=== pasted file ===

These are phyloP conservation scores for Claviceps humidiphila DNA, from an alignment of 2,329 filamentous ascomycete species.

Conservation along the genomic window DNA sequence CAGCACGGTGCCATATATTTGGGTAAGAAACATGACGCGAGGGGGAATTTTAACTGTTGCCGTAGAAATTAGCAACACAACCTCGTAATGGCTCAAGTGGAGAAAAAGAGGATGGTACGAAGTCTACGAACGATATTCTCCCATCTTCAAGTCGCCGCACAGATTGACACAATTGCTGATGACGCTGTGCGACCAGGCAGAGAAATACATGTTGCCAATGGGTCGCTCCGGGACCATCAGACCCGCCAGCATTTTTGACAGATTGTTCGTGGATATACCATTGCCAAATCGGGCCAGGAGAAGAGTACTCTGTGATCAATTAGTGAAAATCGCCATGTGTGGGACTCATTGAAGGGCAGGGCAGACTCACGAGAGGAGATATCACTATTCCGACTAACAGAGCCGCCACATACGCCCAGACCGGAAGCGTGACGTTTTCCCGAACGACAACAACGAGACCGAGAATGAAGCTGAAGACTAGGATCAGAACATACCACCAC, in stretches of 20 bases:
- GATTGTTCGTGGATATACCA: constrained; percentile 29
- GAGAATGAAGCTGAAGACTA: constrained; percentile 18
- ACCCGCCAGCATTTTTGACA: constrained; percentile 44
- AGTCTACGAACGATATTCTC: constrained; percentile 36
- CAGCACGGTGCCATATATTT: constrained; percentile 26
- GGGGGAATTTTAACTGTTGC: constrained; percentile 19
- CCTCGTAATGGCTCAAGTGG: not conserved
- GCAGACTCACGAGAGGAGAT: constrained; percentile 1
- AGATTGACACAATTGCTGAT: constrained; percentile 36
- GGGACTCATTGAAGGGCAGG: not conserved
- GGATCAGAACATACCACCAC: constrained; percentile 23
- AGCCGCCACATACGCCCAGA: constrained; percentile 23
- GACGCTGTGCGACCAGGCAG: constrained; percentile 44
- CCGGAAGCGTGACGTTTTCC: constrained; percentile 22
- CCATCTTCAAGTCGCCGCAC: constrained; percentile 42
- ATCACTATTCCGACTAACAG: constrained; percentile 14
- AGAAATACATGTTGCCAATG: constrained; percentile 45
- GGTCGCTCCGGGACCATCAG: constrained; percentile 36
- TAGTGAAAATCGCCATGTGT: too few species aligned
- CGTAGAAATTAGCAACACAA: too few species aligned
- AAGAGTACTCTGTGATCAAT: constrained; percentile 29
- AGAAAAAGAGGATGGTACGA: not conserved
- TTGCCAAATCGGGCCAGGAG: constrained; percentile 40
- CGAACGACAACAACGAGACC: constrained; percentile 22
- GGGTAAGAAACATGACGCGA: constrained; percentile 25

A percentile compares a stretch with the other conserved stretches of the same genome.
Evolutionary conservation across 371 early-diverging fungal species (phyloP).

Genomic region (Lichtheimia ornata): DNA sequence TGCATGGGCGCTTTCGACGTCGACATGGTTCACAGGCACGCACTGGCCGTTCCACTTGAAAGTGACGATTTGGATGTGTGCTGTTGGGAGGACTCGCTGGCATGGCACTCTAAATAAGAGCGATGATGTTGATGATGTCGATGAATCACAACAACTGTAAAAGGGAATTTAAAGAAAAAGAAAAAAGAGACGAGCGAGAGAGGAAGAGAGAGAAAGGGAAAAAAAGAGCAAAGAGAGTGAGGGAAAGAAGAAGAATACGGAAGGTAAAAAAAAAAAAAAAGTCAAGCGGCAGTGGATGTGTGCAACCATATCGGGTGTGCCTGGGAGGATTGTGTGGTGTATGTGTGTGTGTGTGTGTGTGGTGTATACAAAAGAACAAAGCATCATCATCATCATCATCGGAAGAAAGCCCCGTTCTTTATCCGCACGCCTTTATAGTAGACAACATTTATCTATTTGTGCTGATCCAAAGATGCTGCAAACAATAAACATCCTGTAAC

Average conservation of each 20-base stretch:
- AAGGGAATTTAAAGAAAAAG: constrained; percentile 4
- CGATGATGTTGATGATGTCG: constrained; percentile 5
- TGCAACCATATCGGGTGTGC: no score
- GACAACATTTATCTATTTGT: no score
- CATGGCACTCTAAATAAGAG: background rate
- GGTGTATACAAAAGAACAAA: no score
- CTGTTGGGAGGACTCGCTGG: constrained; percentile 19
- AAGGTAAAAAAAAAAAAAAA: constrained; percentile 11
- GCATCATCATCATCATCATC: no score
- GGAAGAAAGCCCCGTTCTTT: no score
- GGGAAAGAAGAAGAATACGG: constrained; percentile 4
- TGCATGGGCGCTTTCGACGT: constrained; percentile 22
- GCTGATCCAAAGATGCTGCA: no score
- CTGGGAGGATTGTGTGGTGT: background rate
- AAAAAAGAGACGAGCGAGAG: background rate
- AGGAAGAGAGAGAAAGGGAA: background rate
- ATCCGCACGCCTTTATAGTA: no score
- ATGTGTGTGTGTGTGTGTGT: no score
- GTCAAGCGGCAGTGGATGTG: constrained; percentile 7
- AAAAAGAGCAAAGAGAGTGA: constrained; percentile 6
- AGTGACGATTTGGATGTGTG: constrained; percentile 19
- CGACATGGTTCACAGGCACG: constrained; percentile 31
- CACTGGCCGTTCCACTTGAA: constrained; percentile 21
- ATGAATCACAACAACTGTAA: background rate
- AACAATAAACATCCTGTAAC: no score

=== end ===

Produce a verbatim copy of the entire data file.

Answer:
These are phyloP conservation scores for Claviceps humidiphila DNA, from an alignment of 2,329 filamentous ascomycete species.

Conservation along the genomic window DNA sequence CAGCACGGTGCCATATATTTGGGTAAGAAACATGACGCGAGGGGGAATTTTAACTGTTGCCGTAGAAATTAGCAACACAACCTCGTAATGGCTCAAGTGGAGAAAAAGAGGATGGTACGAAGTCTACGAACGATATTCTCCCATCTTCAAGTCGCCGCACAGATTGACACAATTGCTGATGACGCTGTGCGACCAGGCAGAGAAATACATGTTGCCAATGGGTCGCTCCGGGACCATCAGACCCGCCAGCATTTTTGACAGATTGTTCGTGGATATACCATTGCCAAATCGGGCCAGGAGAAGAGTACTCTGTGATCAATTAGTGAAAATCGCCATGTGTGGGACTCATTGAAGGGCAGGGCAGACTCACGAGAGGAGATATCACTATTCCGACTAACAGAGCCGCCACATACGCCCAGACCGGAAGCGTGACGTTTTCCCGAACGACAACAACGAGACCGAGAATGAAGCTGAAGACTAGGATCAGAACATACCACCAC, in stretches of 20 bases:
- GATTGTTCGTGGATATACCA: constrained; percentile 29
- GAGAATGAAGCTGAAGACTA: constrained; percentile 18
- ACCCGCCAGCATTTTTGACA: constrained; percentile 44
- AGTCTACGAACGATATTCTC: constrained; percentile 36
- CAGCACGGTGCCATATATTT: constrained; percentile 26
- GGGGGAATTTTAACTGTTGC: constrained; percentile 19
- CCTCGTAATGGCTCAAGTGG: not conserved
- GCAGACTCACGAGAGGAGAT: constrained; percentile 1
- AGATTGACACAATTGCTGAT: constrained; percentile 36
- GGGACTCATTGAAGGGCAGG: not conserved
- GGATCAGAACATACCACCAC: constrained; percentile 23
- AGCCGCCACATACGCCCAGA: constrained; percentile 23
- GACGCTGTGCGACCAGGCAG: constrained; percentile 44
- CCGGAAGCGTGACGTTTTCC: constrained; percentile 22
- CCATCTTCAAGTCGCCGCAC: constrained; percentile 42
- ATCACTATTCCGACTAACAG: constrained; percentile 14
- AGAAATACATGTTGCCAATG: constrained; percentile 45
- GGTCGCTCCGGGACCATCAG: constrained; percentile 36
- TAGTGAAAATCGCCATGTGT: too few species aligned
- CGTAGAAATTAGCAACACAA: too few species aligned
- AAGAGTACTCTGTGATCAAT: constrained; percentile 29
- AGAAAAAGAGGATGGTACGA: not conserved
- TTGCCAAATCGGGCCAGGAG: constrained; percentile 40
- CGAACGACAACAACGAGACC: constrained; percentile 22
- GGGTAAGAAACATGACGCGA: constrained; percentile 25

A percentile compares a stretch with the other conserved stretches of the same genome.
Evolutionary conservation across 371 early-diverging fungal species (phyloP).

Genomic region (Lichtheimia ornata): DNA sequence TGCATGGGCGCTTTCGACGTCGACATGGTTCACAGGCACGCACTGGCCGTTCCACTTGAAAGTGACGATTTGGATGTGTGCTGTTGGGAGGACTCGCTGGCATGGCACTCTAAATAAGAGCGATGATGTTGATGATGTCGATGAATCACAACAACTGTAAAAGGGAATTTAAAGAAAAAGAAAAAAGAGACGAGCGAGAGAGGAAGAGAGAGAAAGGGAAAAAAAGAGCAAAGAGAGTGAGGGAAAGAAGAAGAATACGGAAGGTAAAAAAAAAAAAAAAGTCAAGCGGCAGTGGATGTGTGCAACCATATCGGGTGTGCCTGGGAGGATTGTGTGGTGTATGTGTGTGTGTGTGTGTGTGGTGTATACAAAAGAACAAAGCATCATCATCATCATCATCGGAAGAAAGCCCCGTTCTTTATCCGCACGCCTTTATAGTAGACAACATTTATCTATTTGTGCTGATCCAAAGATGCTGCAAACAATAAACATCCTGTAAC

Average conservation of each 20-base stretch:
- AAGGGAATTTAAAGAAAAAG: constrained; percentile 4
- CGATGATGTTGATGATGTCG: constrained; percentile 5
- TGCAACCATATCGGGTGTGC: no score
- GACAACATTTATCTATTTGT: no score
- CATGGCACTCTAAATAAGAG: background rate
- GGTGTATACAAAAGAACAAA: no score
- CTGTTGGGAGGACTCGCTGG: constrained; percentile 19
- AAGGTAAAAAAAAAAAAAAA: constrained; percentile 11
- GCATCATCATCATCATCATC: no score
- GGAAGAAAGCCCCGTTCTTT: no score
- GGGAAAGAAGAAGAATACGG: constrained; percentile 4
- TGCATGGGCGCTTTCGACGT: constrained; percentile 22
- GCTGATCCAAAGATGCTGCA: no score
- CTGGGAGGATTGTGTGGTGT: background rate
- AAAAAAGAGACGAGCGAGAG: background rate
- AGGAAGAGAGAGAAAGGGAA: background rate
- ATCCGCACGCCTTTATAGTA: no score
- ATGTGTGTGTGTGTGTGTGT: no score
- GTCAAGCGGCAGTGGATGTG: constrained; percentile 7
- AAAAAGAGCAAAGAGAGTGA: constrained; percentile 6
- AGTGACGATTTGGATGTGTG: constrained; percentile 19
- CGACATGGTTCACAGGCACG: constrained; percentile 31
- CACTGGCCGTTCCACTTGAA: constrained; percentile 21
- ATGAATCACAACAACTGTAA: background rate
- AACAATAAACATCCTGTAAC: no score